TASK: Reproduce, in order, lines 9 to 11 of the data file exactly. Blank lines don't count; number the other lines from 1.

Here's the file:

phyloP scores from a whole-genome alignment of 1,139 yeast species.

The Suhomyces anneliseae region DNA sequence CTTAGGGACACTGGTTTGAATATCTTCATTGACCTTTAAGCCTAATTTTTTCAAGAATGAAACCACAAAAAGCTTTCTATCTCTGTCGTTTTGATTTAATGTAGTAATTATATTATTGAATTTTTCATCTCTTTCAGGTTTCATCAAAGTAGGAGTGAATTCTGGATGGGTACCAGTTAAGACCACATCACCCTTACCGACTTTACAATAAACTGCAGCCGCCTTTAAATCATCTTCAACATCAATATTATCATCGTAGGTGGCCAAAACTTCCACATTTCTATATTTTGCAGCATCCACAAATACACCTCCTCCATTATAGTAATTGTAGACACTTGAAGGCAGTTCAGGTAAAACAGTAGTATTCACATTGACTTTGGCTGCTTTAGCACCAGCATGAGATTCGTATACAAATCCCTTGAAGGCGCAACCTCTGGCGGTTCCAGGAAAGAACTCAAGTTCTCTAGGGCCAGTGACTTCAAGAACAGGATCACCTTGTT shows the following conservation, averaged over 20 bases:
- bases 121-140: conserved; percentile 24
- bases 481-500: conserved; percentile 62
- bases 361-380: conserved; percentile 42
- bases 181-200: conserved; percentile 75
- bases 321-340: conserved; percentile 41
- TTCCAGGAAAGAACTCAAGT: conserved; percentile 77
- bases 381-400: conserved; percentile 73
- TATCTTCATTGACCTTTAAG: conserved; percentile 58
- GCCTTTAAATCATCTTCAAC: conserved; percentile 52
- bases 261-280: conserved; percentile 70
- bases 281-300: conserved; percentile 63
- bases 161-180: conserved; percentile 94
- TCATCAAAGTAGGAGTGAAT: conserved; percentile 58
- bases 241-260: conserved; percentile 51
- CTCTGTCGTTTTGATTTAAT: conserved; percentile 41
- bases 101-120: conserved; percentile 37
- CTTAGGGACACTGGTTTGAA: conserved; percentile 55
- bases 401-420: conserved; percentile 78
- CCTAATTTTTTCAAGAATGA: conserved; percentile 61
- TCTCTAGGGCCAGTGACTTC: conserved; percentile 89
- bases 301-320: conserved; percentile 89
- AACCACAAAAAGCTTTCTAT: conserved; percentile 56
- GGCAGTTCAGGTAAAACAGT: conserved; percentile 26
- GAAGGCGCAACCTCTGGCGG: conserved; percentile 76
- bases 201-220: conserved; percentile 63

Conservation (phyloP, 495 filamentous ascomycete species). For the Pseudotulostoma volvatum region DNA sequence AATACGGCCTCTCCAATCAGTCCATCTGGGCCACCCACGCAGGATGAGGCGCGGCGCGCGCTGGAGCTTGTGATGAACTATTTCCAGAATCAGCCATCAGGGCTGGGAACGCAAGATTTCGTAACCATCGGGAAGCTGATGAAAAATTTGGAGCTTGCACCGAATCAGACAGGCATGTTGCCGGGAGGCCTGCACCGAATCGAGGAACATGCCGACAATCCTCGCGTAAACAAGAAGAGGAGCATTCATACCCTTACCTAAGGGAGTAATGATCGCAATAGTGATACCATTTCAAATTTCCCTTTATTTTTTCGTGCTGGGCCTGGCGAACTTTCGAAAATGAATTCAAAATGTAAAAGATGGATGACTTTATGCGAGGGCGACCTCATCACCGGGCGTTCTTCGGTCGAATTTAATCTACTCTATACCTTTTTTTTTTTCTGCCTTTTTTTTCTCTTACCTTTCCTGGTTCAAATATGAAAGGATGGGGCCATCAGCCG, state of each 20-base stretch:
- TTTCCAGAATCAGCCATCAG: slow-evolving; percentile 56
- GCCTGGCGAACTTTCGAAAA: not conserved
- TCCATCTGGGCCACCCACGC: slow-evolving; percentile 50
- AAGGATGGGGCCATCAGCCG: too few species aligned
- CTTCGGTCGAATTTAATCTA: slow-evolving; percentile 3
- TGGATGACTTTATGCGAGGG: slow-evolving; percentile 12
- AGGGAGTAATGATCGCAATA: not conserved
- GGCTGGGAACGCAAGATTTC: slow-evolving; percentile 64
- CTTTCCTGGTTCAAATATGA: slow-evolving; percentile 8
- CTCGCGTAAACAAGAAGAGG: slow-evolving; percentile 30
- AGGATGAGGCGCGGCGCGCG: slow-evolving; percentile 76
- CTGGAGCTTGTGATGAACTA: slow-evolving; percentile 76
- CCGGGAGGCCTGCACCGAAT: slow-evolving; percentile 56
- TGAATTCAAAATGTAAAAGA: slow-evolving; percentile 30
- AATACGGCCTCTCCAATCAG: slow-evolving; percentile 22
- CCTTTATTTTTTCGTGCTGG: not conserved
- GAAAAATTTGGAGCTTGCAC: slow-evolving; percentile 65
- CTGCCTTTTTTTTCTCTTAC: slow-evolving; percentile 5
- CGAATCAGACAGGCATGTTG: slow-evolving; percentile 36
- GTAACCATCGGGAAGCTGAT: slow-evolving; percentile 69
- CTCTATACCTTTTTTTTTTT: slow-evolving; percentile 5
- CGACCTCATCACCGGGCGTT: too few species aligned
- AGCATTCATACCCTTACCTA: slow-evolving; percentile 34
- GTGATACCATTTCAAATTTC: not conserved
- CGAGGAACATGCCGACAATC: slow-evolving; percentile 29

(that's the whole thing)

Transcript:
- bases 381-400: conserved; percentile 73
- TATCTTCATTGACCTTTAAG: conserved; percentile 58
- GCCTTTAAATCATCTTCAAC: conserved; percentile 52